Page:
After years of significant success at home in the U.K. and only the slightest headway on the U.S. charts (they’d landed in the Top 40 with the 1985 single “Crush”), OMD were gifted prime placement on the 1986 teen romantic comedy Pretty in Pink, written and produced by John Hughes. Anyone expecting the title song, the Psychedelic Furs’ freshly recorded, spruced up take on their own 1981 single, to become the soundtrack’s breakout hit hadn’t been paying close enough attention. As Simple Minds proved, it was the yearning, preemptively nostalgic ballads that ruled the day. All those proms need theme songs, you know. According to lore, OMD wrote “If You Leave” in less than twenty-four hours, responding to an emergency call from the filmmakers, declaring poor test screenings mandate the shooting of a new ending for Pretty in Pink, and the band’s original submission for a closing song no longer made sense. Despite the haste in which “If You Leave” was written (or perhaps, in part, because of it), the song become a smash.

Seven months after the Pretty in Pink soundtrack hit record stores, OMD released The Pacific Age. The timing was right to exploit the band’s newfound prominence. The music on the record, however, pushed back against that opportunity. McCluskey’s insistence that the band had versatility beyond the swooning power ballad that made their fame was evidenced by an album that strayed from not only that sound, but the sound of most prior OMD records.

McCluskey and his chief partner in the band, keyboardist Paul Humphreys, deliberately brought a different approach to the development of their songs for The Pacific Age, supposedly in an attempt to capture the energy of their live shows. The contradictory result of the expansive creative process is an album full of songs deadened by a lack of focus. “Stay (The Black Rose and the Universal Reel)” is like a tepid version of Tonight-era David Bowie (which isn’t that great to begin with), and “The Dead Girls” is OMD’s usual sound thickened with molasses. At times, the material is widely misguided. “Southern” is a weird meshing of cheerily empty disco with the passionate Civil Rights rhetoric of Martin Luther King, Jr. “Goddess of Love,” the original Pretty in Pink soundtrack contribution, is reclaimed for The Pacific Age, proving the last-minute change was deeply fortuitous. It’s difficult to image this clomping, inane cut (“She can’t afford dreams/ And her clothes are old/ She can’t afford hope/ Wouldn’t be so bold/ But she’s holding his heart/ And she won’t let go again”) becoming a similar commercial breakthrough.

There are a few glints of inspiration among the tangle. The easygoing romantic pop of lead single “(Forever) Live and Die,” which became OMD’s third Top 40 hit in the U.S., forecasts the glistening perfection of Ian Broudie’s the Lightning Seeds. And it’s a testament to the quality of “We Love You” that a straight line can be drawn from it to the retro dance floor gems released by Cut Copy and similar acts a couple decades later. These are exceptions, though. Most of The Pacific Age is muddled and sluggish. And the band seemed to feel it, too. Shortly after the tour to support the album, OMD basically fell apart. Only McCluskey remained, essentially borrowing the established band name as a commercially helpful costume for his solo work over the course of the next several years.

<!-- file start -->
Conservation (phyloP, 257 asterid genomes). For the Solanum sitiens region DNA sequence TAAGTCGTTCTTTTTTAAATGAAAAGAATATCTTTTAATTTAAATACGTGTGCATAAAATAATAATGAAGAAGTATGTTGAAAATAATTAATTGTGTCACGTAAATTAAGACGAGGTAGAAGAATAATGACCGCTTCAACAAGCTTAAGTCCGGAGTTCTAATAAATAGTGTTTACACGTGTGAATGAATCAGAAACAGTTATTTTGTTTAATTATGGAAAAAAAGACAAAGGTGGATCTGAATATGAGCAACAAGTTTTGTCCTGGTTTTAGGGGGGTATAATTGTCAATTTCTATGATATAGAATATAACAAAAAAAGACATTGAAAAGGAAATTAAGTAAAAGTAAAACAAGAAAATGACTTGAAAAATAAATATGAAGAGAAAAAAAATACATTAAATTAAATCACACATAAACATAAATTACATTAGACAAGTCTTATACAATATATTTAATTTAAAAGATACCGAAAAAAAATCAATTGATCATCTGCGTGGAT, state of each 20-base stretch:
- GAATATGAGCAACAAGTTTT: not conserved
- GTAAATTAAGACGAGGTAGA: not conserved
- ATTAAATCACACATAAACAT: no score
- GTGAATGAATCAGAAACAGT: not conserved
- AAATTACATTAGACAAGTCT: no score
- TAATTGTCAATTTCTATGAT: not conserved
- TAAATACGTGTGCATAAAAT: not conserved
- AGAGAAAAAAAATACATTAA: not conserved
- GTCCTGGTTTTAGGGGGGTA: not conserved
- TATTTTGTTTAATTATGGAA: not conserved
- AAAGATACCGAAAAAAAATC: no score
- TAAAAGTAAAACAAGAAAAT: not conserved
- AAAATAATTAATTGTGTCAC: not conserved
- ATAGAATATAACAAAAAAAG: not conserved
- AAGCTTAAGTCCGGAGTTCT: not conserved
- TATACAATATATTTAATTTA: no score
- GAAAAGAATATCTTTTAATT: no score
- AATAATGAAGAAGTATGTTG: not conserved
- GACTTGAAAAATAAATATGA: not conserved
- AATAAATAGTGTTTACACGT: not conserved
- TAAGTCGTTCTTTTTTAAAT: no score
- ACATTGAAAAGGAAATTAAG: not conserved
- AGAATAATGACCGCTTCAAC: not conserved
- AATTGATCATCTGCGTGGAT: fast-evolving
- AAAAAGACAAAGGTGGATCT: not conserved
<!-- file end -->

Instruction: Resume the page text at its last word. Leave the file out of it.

john scarecrow

671. John Cougar Mellencamp, Scarecrow (1985)

One album after first asserting his own identity enough to put his real last name on the cover, John Mellencamp made it completely plain who he was and what he believed in with Scarecrow. His eighth studio album overall, it was the first Mellencamp recorded in the studio he built in Belmont, Indiana. More important, Scarecrow found Mellencamp pushing himself beyond the simple, tied-tested rock ‘n’ roll songwriting topics of love, heartbreak, and the relentless pursuit of good times. The album leads off with “Rain on the Scarecrow,” a pained, angry lament for family farms set to a fierce beat provided by the one true ringer in Mellencamp’s backing band, drummer Kenny Aronoff. The performer who was once crammed into the cheap rock persona Johnny Cougar now had something important to say.

The politically enlivened songs are spread all across Scarecrow. To different degrees, the percolating “The Face of the Nation,” boisterous “Justice and Independence ’85,” and name-dropping “You’ve Got to Stand for Somethin'” (“I’ve seen the Rolling Stones/ Forgot about Johnny Rotten/ Saw the Who back in ’69”) all weigh in on the fraying of the social fabric, offering commentary on the need to fight back against corrupting forces holding back less-powerful citizens from achieving even a modest version of the American Dream. Even Mellencamp’s more familiar songs are tinged with a melancholy outlook that suggests a populace adrift. On the surface, “Lonely Ol’ Night” is standard lovelorn rock ‘n’ roll, but, in the context of the political outlook of the album, the lyrics “And it’s a sad sad sad sad feeling/ When you’re living on those in betweens” cut a little differently.